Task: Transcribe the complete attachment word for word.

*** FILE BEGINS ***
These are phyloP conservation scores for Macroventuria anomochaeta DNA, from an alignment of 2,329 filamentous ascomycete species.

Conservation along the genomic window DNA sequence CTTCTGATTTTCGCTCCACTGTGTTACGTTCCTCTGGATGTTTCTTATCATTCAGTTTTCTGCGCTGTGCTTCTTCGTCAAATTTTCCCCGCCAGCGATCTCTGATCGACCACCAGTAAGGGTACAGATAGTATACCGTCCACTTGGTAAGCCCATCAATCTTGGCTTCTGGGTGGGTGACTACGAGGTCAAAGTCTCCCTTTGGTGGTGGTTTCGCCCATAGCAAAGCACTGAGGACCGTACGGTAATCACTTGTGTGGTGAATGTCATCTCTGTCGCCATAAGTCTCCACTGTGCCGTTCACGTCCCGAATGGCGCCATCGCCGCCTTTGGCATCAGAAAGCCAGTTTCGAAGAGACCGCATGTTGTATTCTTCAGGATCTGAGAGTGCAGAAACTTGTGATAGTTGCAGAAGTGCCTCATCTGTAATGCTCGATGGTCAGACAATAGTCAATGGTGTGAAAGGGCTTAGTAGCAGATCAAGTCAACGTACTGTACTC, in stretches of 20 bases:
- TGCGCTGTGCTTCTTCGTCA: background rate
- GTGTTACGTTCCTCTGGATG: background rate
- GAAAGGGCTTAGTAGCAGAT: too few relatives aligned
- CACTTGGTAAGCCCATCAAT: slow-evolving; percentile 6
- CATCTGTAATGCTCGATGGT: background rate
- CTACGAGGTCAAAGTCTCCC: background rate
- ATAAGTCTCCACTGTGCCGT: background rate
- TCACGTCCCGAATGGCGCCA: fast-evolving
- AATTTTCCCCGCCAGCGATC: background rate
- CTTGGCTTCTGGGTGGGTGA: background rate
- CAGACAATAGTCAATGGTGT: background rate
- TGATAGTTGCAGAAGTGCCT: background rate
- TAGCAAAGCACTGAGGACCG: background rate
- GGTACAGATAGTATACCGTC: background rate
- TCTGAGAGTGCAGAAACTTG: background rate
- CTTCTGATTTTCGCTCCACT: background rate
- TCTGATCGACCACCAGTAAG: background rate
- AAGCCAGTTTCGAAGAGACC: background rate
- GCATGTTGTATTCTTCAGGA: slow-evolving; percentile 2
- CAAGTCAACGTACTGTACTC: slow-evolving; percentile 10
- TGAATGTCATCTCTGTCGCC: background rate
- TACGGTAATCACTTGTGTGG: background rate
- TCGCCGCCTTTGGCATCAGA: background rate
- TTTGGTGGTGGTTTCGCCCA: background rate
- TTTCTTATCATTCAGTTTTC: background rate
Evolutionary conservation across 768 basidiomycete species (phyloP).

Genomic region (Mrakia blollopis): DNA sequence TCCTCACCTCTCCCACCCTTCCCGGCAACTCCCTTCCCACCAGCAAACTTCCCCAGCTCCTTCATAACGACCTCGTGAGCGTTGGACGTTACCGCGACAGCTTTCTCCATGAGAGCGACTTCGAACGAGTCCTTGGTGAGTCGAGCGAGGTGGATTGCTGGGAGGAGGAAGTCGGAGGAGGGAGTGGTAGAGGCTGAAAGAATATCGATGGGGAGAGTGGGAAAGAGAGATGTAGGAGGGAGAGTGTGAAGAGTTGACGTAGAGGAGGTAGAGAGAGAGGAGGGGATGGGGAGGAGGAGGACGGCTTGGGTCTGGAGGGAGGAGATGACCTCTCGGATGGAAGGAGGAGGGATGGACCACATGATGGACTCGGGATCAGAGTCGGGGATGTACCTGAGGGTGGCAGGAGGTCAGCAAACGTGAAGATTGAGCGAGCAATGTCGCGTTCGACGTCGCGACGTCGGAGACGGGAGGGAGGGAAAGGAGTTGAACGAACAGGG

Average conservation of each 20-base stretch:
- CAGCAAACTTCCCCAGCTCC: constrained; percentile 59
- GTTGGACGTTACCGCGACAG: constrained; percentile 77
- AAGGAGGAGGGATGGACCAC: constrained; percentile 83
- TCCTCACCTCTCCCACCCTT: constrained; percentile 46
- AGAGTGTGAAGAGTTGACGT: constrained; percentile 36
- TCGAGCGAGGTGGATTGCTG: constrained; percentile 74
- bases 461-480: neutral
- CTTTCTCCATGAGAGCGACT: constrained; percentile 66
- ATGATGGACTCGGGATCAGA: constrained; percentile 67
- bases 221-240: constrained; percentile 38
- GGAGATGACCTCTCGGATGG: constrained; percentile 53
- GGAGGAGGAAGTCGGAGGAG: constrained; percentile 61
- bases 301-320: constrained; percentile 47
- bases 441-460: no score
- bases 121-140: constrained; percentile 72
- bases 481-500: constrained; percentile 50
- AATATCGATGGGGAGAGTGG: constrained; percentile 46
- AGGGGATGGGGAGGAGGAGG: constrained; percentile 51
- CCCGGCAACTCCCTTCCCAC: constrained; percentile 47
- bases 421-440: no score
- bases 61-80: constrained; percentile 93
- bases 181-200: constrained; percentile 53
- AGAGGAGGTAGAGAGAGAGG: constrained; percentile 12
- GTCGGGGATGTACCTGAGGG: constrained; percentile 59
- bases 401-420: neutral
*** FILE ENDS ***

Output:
These are phyloP conservation scores for Macroventuria anomochaeta DNA, from an alignment of 2,329 filamentous ascomycete species.

Conservation along the genomic window DNA sequence CTTCTGATTTTCGCTCCACTGTGTTACGTTCCTCTGGATGTTTCTTATCATTCAGTTTTCTGCGCTGTGCTTCTTCGTCAAATTTTCCCCGCCAGCGATCTCTGATCGACCACCAGTAAGGGTACAGATAGTATACCGTCCACTTGGTAAGCCCATCAATCTTGGCTTCTGGGTGGGTGACTACGAGGTCAAAGTCTCCCTTTGGTGGTGGTTTCGCCCATAGCAAAGCACTGAGGACCGTACGGTAATCACTTGTGTGGTGAATGTCATCTCTGTCGCCATAAGTCTCCACTGTGCCGTTCACGTCCCGAATGGCGCCATCGCCGCCTTTGGCATCAGAAAGCCAGTTTCGAAGAGACCGCATGTTGTATTCTTCAGGATCTGAGAGTGCAGAAACTTGTGATAGTTGCAGAAGTGCCTCATCTGTAATGCTCGATGGTCAGACAATAGTCAATGGTGTGAAAGGGCTTAGTAGCAGATCAAGTCAACGTACTGTACTC, in stretches of 20 bases:
- TGCGCTGTGCTTCTTCGTCA: background rate
- GTGTTACGTTCCTCTGGATG: background rate
- GAAAGGGCTTAGTAGCAGAT: too few relatives aligned
- CACTTGGTAAGCCCATCAAT: slow-evolving; percentile 6
- CATCTGTAATGCTCGATGGT: background rate
- CTACGAGGTCAAAGTCTCCC: background rate
- ATAAGTCTCCACTGTGCCGT: background rate
- TCACGTCCCGAATGGCGCCA: fast-evolving
- AATTTTCCCCGCCAGCGATC: background rate
- CTTGGCTTCTGGGTGGGTGA: background rate
- CAGACAATAGTCAATGGTGT: background rate
- TGATAGTTGCAGAAGTGCCT: background rate
- TAGCAAAGCACTGAGGACCG: background rate
- GGTACAGATAGTATACCGTC: background rate
- TCTGAGAGTGCAGAAACTTG: background rate
- CTTCTGATTTTCGCTCCACT: background rate
- TCTGATCGACCACCAGTAAG: background rate
- AAGCCAGTTTCGAAGAGACC: background rate
- GCATGTTGTATTCTTCAGGA: slow-evolving; percentile 2
- CAAGTCAACGTACTGTACTC: slow-evolving; percentile 10
- TGAATGTCATCTCTGTCGCC: background rate
- TACGGTAATCACTTGTGTGG: background rate
- TCGCCGCCTTTGGCATCAGA: background rate
- TTTGGTGGTGGTTTCGCCCA: background rate
- TTTCTTATCATTCAGTTTTC: background rate
Evolutionary conservation across 768 basidiomycete species (phyloP).

Genomic region (Mrakia blollopis): DNA sequence TCCTCACCTCTCCCACCCTTCCCGGCAACTCCCTTCCCACCAGCAAACTTCCCCAGCTCCTTCATAACGACCTCGTGAGCGTTGGACGTTACCGCGACAGCTTTCTCCATGAGAGCGACTTCGAACGAGTCCTTGGTGAGTCGAGCGAGGTGGATTGCTGGGAGGAGGAAGTCGGAGGAGGGAGTGGTAGAGGCTGAAAGAATATCGATGGGGAGAGTGGGAAAGAGAGATGTAGGAGGGAGAGTGTGAAGAGTTGACGTAGAGGAGGTAGAGAGAGAGGAGGGGATGGGGAGGAGGAGGACGGCTTGGGTCTGGAGGGAGGAGATGACCTCTCGGATGGAAGGAGGAGGGATGGACCACATGATGGACTCGGGATCAGAGTCGGGGATGTACCTGAGGGTGGCAGGAGGTCAGCAAACGTGAAGATTGAGCGAGCAATGTCGCGTTCGACGTCGCGACGTCGGAGACGGGAGGGAGGGAAAGGAGTTGAACGAACAGGG

Average conservation of each 20-base stretch:
- CAGCAAACTTCCCCAGCTCC: constrained; percentile 59
- GTTGGACGTTACCGCGACAG: constrained; percentile 77
- AAGGAGGAGGGATGGACCAC: constrained; percentile 83
- TCCTCACCTCTCCCACCCTT: constrained; percentile 46
- AGAGTGTGAAGAGTTGACGT: constrained; percentile 36
- TCGAGCGAGGTGGATTGCTG: constrained; percentile 74
- bases 461-480: neutral
- CTTTCTCCATGAGAGCGACT: constrained; percentile 66
- ATGATGGACTCGGGATCAGA: constrained; percentile 67
- bases 221-240: constrained; percentile 38
- GGAGATGACCTCTCGGATGG: constrained; percentile 53
- GGAGGAGGAAGTCGGAGGAG: constrained; percentile 61
- bases 301-320: constrained; percentile 47
- bases 441-460: no score
- bases 121-140: constrained; percentile 72
- bases 481-500: constrained; percentile 50
- AATATCGATGGGGAGAGTGG: constrained; percentile 46
- AGGGGATGGGGAGGAGGAGG: constrained; percentile 51
- CCCGGCAACTCCCTTCCCAC: constrained; percentile 47
- bases 421-440: no score
- bases 61-80: constrained; percentile 93
- bases 181-200: constrained; percentile 53
- AGAGGAGGTAGAGAGAGAGG: constrained; percentile 12
- GTCGGGGATGTACCTGAGGG: constrained; percentile 59
- bases 401-420: neutral